Final Product What You'll Be Creating
In today’s quick-tip tutorial, Edgar Mihailov presents two mini-tips covering how to create caustics using Vray for Maya, and how to get your Vray lights to anti-alias correctly in the final render! We know you’re going to find both tips extremely useful, so let’s get started…
Part 1 – Caustics
First of all I will show what this scene looks like. 1 and 2 are Vray lights with default settings. 3 is a simple sphere, and the Background is just an inverted cube.
Now we have to create a material for our sphere. For this we go to the Hypershade and create a new Vraymtl. I’ve set the Diffuse Color under Basic Parameters to black so that we get a more green looking sphere, but you can set it to whatever you like since the diffuse color doesn’t actually play a role in caustic generation. Finally in the Refraction tab, change the Refraction color to whatever color you want your caustics to be – in our case, green.
Now we have to enable caustics. To do so go to Window > Rendering Editors > Render Settings. Once there, go to Indirect Illumination tab and find the Caustics submenu. Check On as shown to enable them.
Note: GI does not need to be on for caustics to generate.
Now render. As you can see you now have green splotches on the ground. They are our caustics.
And I don’t like them! So we will go into our sphere material settings and change the Refraction IOR under the Refraction submenu to a lower value.
Note : IOR is a number that defines how much the passing light is bent when it enters the surface. You can use google to find IOR values of materials such as water and others.
After rendering you can see that the caustics are now a lot more laid out, but they are still very rough looking. To fix that we go into Rendering Settings, head to the Indirect illumination section and change the Max density from 1 to 0.1. Feel free to experiment with this value to see it’s full effect.
Ok, now things look much smoother. But I still don’t like how it’s so very green and very dense. To fix this we can reduce the amount of caustics. Return to the Rendering Settings menu and change the Multiplier from 1 to 0.5, this will reduce the amount of caustics by half.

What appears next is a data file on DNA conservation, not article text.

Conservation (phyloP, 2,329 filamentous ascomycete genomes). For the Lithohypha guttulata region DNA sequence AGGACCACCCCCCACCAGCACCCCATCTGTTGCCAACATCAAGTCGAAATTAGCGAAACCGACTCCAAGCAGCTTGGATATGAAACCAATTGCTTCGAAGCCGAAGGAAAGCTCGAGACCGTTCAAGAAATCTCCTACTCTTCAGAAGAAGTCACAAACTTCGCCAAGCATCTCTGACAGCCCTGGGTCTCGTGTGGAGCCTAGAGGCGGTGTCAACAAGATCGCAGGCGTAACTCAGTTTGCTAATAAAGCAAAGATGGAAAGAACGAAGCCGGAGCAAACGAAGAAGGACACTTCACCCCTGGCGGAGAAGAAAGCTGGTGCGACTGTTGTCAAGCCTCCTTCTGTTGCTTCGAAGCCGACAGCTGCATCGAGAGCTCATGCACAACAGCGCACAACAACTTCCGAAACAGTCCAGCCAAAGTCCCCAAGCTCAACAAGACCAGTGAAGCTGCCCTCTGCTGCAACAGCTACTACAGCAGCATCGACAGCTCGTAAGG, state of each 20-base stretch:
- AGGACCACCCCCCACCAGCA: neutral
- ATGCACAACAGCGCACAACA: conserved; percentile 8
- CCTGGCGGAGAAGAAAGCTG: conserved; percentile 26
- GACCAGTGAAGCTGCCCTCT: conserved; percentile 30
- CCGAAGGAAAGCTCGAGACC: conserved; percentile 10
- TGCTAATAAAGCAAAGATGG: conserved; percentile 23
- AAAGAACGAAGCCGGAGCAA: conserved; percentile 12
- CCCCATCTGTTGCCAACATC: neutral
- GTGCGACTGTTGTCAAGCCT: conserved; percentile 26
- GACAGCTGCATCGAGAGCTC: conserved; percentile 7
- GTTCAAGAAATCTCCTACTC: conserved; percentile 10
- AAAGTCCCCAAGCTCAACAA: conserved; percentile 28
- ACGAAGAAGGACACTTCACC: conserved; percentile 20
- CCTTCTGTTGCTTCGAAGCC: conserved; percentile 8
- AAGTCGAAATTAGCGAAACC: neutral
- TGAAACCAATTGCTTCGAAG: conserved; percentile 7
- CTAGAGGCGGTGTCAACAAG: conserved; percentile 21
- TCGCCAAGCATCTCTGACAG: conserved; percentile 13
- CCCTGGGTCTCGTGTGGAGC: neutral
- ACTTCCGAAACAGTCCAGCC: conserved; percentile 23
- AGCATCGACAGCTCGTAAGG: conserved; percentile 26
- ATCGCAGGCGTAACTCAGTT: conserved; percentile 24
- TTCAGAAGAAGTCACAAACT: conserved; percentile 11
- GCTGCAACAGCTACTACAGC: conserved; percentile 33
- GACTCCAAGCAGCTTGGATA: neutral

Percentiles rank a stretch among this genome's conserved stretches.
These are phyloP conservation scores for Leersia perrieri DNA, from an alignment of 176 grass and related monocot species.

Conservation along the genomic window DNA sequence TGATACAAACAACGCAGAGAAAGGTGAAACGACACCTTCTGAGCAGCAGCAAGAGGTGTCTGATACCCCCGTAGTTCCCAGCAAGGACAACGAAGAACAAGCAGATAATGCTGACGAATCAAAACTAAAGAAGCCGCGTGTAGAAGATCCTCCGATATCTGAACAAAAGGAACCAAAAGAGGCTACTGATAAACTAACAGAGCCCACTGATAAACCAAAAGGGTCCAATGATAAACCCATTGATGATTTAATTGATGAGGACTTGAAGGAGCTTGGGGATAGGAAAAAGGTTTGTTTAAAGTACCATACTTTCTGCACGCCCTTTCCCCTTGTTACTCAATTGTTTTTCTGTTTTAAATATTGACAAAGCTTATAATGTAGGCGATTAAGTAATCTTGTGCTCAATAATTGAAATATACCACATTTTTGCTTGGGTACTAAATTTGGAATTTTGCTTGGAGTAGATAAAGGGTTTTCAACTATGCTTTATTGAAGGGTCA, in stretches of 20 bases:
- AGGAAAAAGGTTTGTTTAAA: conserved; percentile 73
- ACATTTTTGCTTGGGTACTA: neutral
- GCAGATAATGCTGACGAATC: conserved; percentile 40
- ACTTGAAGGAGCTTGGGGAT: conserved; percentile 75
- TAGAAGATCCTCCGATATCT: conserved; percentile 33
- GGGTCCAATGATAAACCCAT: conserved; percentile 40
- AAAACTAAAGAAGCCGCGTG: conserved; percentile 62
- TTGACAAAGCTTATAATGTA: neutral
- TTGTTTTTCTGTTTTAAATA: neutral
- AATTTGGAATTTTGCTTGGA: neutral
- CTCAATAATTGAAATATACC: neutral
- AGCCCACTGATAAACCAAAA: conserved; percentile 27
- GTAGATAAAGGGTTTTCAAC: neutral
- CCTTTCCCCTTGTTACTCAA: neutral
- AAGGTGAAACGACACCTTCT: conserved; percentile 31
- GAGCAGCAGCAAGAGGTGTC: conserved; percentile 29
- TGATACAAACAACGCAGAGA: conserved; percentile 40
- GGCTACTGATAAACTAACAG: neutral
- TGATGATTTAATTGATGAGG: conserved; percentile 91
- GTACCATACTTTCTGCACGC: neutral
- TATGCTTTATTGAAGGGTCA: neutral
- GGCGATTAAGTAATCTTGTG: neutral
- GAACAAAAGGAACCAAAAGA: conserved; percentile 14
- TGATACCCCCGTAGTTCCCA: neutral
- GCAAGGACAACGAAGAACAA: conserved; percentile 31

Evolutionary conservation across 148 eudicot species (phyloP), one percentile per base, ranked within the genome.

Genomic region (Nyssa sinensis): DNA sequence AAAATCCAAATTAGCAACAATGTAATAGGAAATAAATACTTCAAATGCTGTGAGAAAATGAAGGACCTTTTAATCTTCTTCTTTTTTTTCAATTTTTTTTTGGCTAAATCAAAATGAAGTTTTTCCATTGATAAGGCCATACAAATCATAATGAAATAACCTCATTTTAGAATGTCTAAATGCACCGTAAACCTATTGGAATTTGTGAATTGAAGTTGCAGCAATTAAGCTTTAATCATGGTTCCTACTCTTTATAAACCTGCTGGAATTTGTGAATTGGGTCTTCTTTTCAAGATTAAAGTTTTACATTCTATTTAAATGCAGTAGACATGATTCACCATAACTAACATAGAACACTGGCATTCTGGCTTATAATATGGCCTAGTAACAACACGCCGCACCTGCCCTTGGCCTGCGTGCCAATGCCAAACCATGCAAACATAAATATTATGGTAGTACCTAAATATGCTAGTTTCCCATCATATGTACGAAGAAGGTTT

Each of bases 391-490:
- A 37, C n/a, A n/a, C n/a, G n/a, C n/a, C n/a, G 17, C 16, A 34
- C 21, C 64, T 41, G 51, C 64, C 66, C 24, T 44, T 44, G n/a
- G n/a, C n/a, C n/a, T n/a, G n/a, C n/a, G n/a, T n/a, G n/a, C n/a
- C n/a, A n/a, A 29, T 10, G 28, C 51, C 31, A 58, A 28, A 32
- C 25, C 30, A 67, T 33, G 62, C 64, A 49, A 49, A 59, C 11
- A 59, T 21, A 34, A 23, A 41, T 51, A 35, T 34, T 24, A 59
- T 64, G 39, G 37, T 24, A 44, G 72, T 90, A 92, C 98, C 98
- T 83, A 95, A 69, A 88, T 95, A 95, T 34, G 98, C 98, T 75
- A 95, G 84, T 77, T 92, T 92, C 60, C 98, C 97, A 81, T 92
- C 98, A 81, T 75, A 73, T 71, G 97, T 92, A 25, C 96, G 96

Now you can see that the caustics aren’t as solid and actually look really nice! Those are the basic steps you need to follow to enable, and tweak, caustics within your scene. Feel free to experiment with different colors and values to see what you can come up with.
Part 2 – AA Lights
Here I have prepared a simple scene. 3 Vray rectangle lights, a simple cube mesh to embed these lights in, and a reflective sphere.
When you render Vray lights, whether you have the AA filter enabled or not, the lights still turn out very aliased and jaggy. Both in the scene itself and in the object reflections as seen below :
To fix this, you have to go back into the Render Settings.
First, make sure you have Render Using set to V-Ray. Now click on the VRay tab and open the Color mapping dropdown menu. Here tick Subpixel mapping and Clamp output.
Now when you re-render your image, the lights in both the main scene and the reflections have nice and smooth edges!
I hope you enjoyed these quick-tips, and that you can use them in your own scenes. If you have a questions feel free to leave them in the comments below!
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